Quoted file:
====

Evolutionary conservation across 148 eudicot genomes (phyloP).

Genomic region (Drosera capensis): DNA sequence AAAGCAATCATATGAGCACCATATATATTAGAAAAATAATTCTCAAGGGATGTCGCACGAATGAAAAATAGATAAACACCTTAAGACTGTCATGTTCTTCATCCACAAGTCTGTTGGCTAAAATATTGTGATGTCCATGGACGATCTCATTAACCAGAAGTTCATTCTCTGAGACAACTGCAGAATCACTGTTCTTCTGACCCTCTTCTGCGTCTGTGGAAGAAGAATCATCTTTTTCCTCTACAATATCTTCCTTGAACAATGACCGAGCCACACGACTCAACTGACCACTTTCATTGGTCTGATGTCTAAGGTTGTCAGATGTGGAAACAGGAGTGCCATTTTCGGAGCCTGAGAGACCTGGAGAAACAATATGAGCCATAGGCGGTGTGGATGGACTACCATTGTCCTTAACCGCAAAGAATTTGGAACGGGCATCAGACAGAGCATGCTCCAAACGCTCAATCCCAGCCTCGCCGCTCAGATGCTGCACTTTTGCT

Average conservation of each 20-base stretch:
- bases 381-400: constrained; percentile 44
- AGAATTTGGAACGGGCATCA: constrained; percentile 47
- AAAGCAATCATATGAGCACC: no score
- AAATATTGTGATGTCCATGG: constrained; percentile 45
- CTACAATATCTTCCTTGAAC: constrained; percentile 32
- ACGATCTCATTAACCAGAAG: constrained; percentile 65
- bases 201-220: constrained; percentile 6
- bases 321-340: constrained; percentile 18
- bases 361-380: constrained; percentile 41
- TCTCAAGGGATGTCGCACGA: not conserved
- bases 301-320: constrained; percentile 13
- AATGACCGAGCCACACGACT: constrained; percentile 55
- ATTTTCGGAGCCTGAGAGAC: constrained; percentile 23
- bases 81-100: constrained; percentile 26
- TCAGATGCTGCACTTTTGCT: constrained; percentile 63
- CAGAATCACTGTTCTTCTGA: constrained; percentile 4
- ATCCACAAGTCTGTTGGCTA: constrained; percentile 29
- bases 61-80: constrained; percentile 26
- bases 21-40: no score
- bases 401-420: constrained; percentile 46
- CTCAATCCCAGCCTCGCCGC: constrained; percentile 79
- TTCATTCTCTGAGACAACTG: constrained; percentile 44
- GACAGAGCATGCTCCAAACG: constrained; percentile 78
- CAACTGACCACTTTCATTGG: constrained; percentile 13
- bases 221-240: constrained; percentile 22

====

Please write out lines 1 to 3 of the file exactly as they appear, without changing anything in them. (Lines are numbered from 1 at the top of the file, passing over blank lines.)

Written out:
Evolutionary conservation across 148 eudicot genomes (phyloP).

Genomic region (Drosera capensis): DNA sequence AAAGCAATCATATGAGCACCATATATATTAGAAAAATAATTCTCAAGGGATGTCGCACGAATGAAAAATAGATAAACACCTTAAGACTGTCATGTTCTTCATCCACAAGTCTGTTGGCTAAAATATTGTGATGTCCATGGACGATCTCATTAACCAGAAGTTCATTCTCTGAGACAACTGCAGAATCACTGTTCTTCTGACCCTCTTCTGCGTCTGTGGAAGAAGAATCATCTTTTTCCTCTACAATATCTTCCTTGAACAATGACCGAGCCACACGACTCAACTGACCACTTTCATTGGTCTGATGTCTAAGGTTGTCAGATGTGGAAACAGGAGTGCCATTTTCGGAGCCTGAGAGACCTGGAGAAACAATATGAGCCATAGGCGGTGTGGATGGACTACCATTGTCCTTAACCGCAAAGAATTTGGAACGGGCATCAGACAGAGCATGCTCCAAACGCTCAATCCCAGCCTCGCCGCTCAGATGCTGCACTTTTGCT

Average conservation of each 20-base stretch: